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Denture Creams Associated with Zinc Poisoning, Neuropathy and Neurological Problems

Sep 26, 2008 | Parker Waichman LLP
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Denture creams, used by millions of people to keep their dentures in place, can cause serious health problems.  Denture creams, such as PoliGrip and Fixodent, contain zinc, which if ingested in large amounts, can lead to copper deficiency, neurological problems and even a nerve disorder called neuropathy.   Unfortunately, most denture cream users have no idea that these products are potentially dangerous, because denture cream manufacturers are not required to include safety warnings on the product labels.

For several years, it has been know that zinc-containing denture creams could cause neurological problems if too much was used.  GlaxoSmithKline, the maker of Super PoliGrip, has faced lawsuits filed by people who claim that they suffer from zinc poisoning caused by the product. One lawsuit, filed in 2006 by a man who had used Super PoliGrip for eight years, claimed that zinc in the product was responsible for his neuropathy.  Neuropathy is a nerve disorder that causes debilitating pain in the extremities.   

Earlier this summer, the journal "Neurology" reported on four people suffering from zinc poisoning that was likely caused by denture creams.  All of the patients exhibited neurological symptoms typical of zinc poisoning.  In all four cases, the patients usually used up two tubes of denture cream in a single week.  One tube of denture cream should last a minimum of  three weeks.  Several of the patients had lost their teeth at a very early age, so they were exposed to excessive amounts of these product over a very long period of time.

The denture creams the patients used were tested for zinc concentrations, which ranged between 17,000 and 34,000 micrograms per gram.  The National Academy of Sciences stated in 2001 that the largest daily tolerable zinc intake is 40 mg. But based on the patients’ denture cream use, the researchers estimated that they were exposed to at least 330 mg of zinc daily, far more than the recommended daily allowance of 8 mg for women and 11 mg for men.  Blood tests indicated that all four had excessively high levels of zinc in their blood.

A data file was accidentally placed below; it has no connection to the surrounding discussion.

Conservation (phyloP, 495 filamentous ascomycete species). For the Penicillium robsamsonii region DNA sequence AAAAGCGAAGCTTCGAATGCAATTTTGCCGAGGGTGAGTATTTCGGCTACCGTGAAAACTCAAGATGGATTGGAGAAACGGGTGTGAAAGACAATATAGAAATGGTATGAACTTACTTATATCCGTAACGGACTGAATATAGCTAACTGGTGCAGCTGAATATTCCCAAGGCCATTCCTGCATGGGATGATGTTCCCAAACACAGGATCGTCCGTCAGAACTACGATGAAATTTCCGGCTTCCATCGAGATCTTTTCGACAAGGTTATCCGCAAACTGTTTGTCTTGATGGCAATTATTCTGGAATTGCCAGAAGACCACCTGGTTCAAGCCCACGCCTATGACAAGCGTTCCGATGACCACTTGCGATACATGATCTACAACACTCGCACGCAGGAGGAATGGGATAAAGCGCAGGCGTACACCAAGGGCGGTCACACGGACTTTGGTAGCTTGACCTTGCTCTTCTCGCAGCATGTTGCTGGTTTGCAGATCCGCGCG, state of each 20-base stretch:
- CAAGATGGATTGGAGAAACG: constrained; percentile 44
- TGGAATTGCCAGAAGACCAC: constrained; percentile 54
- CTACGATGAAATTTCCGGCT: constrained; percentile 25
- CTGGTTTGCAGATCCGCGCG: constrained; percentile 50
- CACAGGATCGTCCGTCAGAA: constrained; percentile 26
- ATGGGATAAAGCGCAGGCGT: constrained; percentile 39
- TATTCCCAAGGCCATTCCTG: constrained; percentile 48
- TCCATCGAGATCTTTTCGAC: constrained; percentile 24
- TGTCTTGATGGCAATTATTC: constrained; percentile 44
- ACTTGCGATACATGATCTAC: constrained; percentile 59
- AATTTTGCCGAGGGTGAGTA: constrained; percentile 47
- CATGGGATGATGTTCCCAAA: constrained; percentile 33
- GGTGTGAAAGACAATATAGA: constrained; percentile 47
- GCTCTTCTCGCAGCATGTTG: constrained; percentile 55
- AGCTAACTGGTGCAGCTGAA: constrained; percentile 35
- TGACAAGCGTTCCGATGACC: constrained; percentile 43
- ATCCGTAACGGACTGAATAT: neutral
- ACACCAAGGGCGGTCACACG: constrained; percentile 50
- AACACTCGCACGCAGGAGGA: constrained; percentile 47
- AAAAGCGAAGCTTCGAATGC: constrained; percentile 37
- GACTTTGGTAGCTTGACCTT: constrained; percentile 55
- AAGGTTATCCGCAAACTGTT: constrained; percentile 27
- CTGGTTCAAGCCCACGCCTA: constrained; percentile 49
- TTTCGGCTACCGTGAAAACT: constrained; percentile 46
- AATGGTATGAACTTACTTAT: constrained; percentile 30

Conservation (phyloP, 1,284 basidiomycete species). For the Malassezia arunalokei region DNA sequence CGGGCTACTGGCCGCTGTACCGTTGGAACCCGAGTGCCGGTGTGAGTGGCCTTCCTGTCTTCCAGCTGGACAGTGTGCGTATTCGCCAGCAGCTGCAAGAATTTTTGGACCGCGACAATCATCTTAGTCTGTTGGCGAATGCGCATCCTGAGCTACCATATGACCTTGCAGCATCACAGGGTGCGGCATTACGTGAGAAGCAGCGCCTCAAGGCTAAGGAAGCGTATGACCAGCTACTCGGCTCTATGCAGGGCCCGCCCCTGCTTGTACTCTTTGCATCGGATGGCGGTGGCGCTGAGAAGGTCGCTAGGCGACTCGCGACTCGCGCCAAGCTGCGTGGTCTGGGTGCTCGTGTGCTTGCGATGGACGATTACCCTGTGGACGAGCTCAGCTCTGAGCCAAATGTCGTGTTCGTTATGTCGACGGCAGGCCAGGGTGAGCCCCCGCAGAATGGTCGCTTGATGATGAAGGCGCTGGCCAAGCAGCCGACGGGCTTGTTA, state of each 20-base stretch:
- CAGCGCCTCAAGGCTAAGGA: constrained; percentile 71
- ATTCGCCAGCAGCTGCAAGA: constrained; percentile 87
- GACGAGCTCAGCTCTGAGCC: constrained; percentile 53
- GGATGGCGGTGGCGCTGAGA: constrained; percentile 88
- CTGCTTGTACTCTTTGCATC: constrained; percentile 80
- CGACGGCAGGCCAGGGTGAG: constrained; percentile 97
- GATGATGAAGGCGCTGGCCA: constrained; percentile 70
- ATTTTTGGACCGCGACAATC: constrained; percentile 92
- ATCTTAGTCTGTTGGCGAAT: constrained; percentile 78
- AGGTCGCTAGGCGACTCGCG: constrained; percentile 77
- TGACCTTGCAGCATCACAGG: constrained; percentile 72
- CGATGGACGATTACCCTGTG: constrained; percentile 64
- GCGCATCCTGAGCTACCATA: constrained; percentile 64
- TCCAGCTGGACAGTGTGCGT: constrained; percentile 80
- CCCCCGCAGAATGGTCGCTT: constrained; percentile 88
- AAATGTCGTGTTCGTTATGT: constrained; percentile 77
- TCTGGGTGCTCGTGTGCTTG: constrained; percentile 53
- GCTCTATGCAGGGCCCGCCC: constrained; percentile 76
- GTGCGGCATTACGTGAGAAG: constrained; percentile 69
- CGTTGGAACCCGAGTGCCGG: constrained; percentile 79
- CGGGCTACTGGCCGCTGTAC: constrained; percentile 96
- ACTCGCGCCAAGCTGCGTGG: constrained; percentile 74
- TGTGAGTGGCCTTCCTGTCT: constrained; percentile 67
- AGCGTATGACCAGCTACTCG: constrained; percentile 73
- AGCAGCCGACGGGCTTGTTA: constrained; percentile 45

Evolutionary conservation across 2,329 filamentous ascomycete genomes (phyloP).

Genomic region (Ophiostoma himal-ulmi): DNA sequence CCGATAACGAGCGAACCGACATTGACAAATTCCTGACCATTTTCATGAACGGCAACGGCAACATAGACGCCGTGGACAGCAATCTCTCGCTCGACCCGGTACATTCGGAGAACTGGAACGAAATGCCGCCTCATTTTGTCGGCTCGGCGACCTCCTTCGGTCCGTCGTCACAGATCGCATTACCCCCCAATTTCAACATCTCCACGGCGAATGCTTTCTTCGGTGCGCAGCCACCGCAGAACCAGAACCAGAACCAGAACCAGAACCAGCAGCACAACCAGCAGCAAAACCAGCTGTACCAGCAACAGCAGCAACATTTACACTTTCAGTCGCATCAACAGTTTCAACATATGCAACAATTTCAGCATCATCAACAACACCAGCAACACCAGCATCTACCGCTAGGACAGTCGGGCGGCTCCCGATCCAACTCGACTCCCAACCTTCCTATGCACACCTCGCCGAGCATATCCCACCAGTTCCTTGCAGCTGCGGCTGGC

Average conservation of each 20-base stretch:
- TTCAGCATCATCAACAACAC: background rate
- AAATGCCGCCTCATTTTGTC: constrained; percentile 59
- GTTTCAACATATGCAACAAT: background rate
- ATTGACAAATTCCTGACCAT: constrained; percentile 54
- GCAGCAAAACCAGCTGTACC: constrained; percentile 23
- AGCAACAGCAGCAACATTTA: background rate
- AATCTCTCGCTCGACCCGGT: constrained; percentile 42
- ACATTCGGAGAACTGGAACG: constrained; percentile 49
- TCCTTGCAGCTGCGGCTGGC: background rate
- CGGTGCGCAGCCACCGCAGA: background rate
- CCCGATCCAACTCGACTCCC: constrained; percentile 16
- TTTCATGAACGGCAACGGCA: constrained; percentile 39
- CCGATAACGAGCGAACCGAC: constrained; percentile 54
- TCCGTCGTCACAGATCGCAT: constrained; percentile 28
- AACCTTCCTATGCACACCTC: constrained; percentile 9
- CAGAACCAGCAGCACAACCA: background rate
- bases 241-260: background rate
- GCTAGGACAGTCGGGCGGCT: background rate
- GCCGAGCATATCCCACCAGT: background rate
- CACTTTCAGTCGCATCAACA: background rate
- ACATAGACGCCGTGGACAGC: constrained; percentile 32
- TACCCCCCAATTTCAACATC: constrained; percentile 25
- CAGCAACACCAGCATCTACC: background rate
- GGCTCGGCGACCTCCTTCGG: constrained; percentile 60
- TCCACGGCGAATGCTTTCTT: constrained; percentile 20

Unfortunately, the patients in these case studies did not improve a great deal once they stopped using dental cream.  One patient’s neurological symptoms included weakness in the hands and poor balance, while another had weakness in her arms and legs that made her wheelchair dependent, along with cognitive decline and urinary incontinence. These patients showed “mild neurologic improvement” after they quit using denture cream and began taking copper supplements.

Another patient took copper supplements but didn’t stop using denture cream. His copper levels improved, but his zinc levels remained too high and he showed no improvement in his neurological symptoms. The fourth patient, who took copper supplements and stopped using denture cream, showed improvement in copper and zinc levels, but no improvement in neurological symptoms.

With 35 million people using denture creams, zinc poisoning from these products has the potential to become a big public health problem.  But the Food & Drug Administration (FDA) doesn't require denture cream makers to list ingredients or potential health risks on their product labels.  Denture creams are considered a Class I medical device by the FDA.  This means that as far as the FDA is concerned,  denture creams are low-risk.  Without an FDA requirement to do so, the makers of denture creams have been unwilling to provide such information to consumers.

While the FDA has failed to protect denture wearers from these dangerous products, there are some things individuals can do to protect themselves.  Above all, denture creams should not be used in excess.  Often people with poorly fitting dentures will use large amounts of denture creams to fix the problem.  But it is far safer to seek professional help to have ill-fitting dentures refitted or replaced.  Finally, people with dentures should be sure to see their dentist at least once a year, in order to make sure their dentures are fitting properly.

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